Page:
FBI: Crime rate fell in 2017
California sanctuary state law clears key hurdle
Top Democrats in Sacramento have reached an agreement that appears set to pave the way for California to become a sanctuary state for undocumented immigrants.
The measure, which is likely to face votes late Thursday or Friday, would bar state law enforcement officials from enforcing federal immigration law, either by asking about someone's immigration status or detaining individuals based on requests from the federal Immigration and Customs Enforcement (ICE) agency.
The bill would also require California schools, hospitals, libraries and court houses to restrict enforcement of federal immigration laws on their premises.
Gov. Jerry Brown (D) and state Senate President Kevin de Leon (D), the bill's lead author, agreed late Monday on changes to the bill that Brown had sought.
The amendments would give law enforcement agencies more discretion to notify federal immigration officials about convicted offenders in their custody and to transfer those offenders to immigration authorities.
The bill would still allow federal immigration officials to interview those in custody, though it will not permit those officials to maintain permanent office space in state prisons or local jails.
"This bill protects public safety and people who come to California to work hard and make this state a better place," Brown said in a statement.
De Leon, one of the most powerful Democrats in Sacramento, said the bill was needed to combat increased deportations likely to take place now that President Trump has said he will wind down the Deferred Action for Childhood Arrivals (DACA) program, which covers hundreds of thousands of undocumented immigrants who came to the United States as children. About a quarter of all those covered under the program live in California.
"With the president's decision to rescind DACA and stepped up ICE incursions into our neighborhoods, SB 54 is needed now more than ever," de Leon said, referring to the bill by its number.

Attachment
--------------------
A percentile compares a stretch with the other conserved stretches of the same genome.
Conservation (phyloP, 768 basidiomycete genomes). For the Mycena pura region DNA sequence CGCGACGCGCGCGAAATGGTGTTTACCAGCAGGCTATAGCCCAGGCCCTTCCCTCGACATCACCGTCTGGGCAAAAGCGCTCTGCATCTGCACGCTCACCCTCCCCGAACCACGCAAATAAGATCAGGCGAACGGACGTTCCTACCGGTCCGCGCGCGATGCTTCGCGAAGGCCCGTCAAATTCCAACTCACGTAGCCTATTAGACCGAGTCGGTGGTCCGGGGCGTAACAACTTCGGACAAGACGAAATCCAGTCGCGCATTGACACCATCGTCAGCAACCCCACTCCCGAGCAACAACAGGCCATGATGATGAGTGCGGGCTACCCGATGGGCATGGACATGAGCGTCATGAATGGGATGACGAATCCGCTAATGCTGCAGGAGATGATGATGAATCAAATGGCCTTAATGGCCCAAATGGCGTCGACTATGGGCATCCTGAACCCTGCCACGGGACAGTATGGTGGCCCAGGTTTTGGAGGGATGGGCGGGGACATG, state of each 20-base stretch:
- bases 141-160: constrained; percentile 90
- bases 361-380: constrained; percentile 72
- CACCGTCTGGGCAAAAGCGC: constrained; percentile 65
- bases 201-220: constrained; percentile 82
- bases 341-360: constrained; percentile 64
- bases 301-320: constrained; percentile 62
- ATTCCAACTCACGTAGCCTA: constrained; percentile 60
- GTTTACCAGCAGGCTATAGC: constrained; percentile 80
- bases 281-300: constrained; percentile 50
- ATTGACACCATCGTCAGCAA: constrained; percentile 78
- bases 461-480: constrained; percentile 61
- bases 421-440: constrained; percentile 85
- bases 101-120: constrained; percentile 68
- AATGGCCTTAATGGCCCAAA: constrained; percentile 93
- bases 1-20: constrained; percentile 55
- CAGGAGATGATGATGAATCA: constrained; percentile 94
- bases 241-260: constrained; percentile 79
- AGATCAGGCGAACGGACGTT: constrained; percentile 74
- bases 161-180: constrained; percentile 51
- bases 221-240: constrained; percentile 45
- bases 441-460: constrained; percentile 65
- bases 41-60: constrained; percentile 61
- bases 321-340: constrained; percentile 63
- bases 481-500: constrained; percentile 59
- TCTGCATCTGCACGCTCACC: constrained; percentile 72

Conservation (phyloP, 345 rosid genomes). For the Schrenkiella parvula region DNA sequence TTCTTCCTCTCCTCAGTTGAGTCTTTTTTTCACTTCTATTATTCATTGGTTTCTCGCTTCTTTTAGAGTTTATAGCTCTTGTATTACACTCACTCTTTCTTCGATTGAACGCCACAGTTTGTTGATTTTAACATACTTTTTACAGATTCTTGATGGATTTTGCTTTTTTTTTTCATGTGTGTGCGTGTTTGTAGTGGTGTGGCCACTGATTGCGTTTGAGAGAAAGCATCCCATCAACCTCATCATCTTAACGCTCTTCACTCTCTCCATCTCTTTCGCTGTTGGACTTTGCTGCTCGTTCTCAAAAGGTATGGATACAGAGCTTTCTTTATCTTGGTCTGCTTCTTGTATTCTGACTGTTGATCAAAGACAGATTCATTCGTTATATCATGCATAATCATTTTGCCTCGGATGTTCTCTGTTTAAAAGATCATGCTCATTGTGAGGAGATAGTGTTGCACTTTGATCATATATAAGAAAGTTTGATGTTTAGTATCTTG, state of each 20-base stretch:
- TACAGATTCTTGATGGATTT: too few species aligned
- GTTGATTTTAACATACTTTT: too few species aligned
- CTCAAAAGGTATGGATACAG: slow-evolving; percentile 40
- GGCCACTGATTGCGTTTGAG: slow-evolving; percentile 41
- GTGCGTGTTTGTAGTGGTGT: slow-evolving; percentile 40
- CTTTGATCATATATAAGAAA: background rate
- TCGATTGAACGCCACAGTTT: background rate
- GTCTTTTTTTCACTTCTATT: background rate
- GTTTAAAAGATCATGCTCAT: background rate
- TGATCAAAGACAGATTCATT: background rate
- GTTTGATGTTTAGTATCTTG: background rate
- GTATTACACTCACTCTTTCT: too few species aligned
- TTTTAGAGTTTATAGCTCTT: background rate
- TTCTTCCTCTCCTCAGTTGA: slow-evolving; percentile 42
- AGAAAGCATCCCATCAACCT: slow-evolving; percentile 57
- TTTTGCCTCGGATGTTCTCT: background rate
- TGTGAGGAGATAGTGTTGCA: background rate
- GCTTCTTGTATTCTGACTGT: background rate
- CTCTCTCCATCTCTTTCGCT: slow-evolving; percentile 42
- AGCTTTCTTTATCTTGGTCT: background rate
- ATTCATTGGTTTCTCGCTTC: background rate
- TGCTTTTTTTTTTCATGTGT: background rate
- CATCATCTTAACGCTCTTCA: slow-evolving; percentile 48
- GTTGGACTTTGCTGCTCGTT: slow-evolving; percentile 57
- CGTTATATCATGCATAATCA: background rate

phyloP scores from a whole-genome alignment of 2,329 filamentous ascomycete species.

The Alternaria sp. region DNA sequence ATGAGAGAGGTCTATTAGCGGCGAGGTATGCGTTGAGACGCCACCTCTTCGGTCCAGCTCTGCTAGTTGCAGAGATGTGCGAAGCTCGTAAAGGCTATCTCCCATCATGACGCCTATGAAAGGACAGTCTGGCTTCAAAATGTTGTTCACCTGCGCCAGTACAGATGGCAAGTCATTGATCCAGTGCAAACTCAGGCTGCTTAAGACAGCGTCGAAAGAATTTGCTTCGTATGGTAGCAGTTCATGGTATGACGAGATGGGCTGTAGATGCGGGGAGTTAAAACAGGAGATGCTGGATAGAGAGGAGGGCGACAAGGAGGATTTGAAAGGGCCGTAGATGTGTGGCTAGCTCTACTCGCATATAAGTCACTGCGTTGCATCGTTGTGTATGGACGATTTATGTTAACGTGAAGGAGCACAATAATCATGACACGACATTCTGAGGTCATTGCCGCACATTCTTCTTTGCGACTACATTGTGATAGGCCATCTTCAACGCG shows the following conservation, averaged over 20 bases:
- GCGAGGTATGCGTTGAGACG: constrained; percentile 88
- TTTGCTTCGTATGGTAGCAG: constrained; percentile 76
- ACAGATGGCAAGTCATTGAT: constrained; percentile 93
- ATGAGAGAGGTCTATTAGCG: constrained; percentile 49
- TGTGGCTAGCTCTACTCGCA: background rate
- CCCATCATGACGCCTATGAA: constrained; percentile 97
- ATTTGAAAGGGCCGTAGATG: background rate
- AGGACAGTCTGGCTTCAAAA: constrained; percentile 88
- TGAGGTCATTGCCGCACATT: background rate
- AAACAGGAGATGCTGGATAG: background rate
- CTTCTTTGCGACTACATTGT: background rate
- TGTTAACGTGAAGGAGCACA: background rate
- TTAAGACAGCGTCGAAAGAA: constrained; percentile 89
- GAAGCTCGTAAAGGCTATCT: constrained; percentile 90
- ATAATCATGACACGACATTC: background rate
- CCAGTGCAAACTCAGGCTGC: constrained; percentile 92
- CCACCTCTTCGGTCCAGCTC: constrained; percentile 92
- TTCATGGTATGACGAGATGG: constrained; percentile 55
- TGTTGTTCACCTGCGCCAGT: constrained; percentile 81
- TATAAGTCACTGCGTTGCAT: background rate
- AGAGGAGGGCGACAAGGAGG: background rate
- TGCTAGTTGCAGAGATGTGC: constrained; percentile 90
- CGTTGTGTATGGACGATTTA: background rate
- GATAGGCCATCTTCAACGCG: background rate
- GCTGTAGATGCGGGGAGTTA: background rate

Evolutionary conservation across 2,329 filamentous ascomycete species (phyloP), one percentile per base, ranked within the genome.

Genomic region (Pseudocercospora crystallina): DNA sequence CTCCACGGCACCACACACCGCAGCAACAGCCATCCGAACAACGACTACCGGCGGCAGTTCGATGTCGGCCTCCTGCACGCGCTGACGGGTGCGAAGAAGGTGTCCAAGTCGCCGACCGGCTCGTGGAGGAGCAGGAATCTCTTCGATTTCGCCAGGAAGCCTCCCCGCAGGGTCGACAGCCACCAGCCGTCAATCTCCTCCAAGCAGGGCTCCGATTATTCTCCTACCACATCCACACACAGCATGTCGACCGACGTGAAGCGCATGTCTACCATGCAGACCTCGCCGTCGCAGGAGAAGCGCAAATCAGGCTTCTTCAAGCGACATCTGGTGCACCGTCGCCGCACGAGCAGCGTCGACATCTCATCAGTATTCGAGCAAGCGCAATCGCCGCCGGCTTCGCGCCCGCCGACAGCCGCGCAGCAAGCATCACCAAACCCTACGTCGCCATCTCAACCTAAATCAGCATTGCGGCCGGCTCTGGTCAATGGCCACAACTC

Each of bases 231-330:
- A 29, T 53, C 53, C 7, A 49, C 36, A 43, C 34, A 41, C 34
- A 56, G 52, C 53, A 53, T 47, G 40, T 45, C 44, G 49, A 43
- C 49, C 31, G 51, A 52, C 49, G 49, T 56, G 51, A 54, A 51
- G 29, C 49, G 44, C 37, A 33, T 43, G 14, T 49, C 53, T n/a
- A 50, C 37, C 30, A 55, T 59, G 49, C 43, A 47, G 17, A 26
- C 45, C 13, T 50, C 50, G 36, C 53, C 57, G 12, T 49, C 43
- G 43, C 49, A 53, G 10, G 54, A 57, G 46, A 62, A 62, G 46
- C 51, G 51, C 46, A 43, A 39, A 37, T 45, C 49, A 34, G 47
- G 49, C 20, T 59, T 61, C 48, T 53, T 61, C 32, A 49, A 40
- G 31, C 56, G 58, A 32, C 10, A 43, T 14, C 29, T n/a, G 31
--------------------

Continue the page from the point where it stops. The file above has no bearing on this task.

The amendments mollified some law enforcement officials who had opposed the initial version of the bill. Ed Medrano, the chief of police in Gardena, Calif., and president of the California Police Chiefs Association, said the changes would allow law enforcement to better do its job.
The agreement "addresses the significant public safety concerns we raised during this debate, and it reaffirms what we have held since the beginning, which is that California law enforcement should not be used to assist in mass deportations," Medrano said in a statement.
If the measure passes California's overwhelmingly Democratic legislature, it will set the state on another collision course with the Trump administration, which has sought to withhold funding from local city and county jurisdictions that decline to abide by federal immigration detainer requests.
ICE in February issued a list of 142 jurisdictions - including California and Connecticut - where law enforcement had refused detainer requests. A law on the books in California, known as the Trust Act, requires law enforcement to comply with federal detainer requests only if someone is convicted of a felony or other serious crime.
Several cities, including Seattle, Chicago and San Francisco, are suing the Justice Department over its efforts to withhold grant funding from sanctuary cities.
California Attorney General Xavier Becerra (D) said Monday he would sue the Trump administration over its decision to rescind the DACA program, alleging the decision violates due process rights. The University of California, headed by former Obama administration Homeland Security Secretary Janet Napolitano, is also suing over the DACA decision.
Also Tuesday, Brown, de Leon and Assembly Speaker Anthony Rendon (D) said they had agreed to provide $30 million in legal assistance for those covered under the DACA program. Two-thirds of the money will fund immigration legal services under a statewide program, while another third will be set aside for students enrolled in California community colleges and state universities.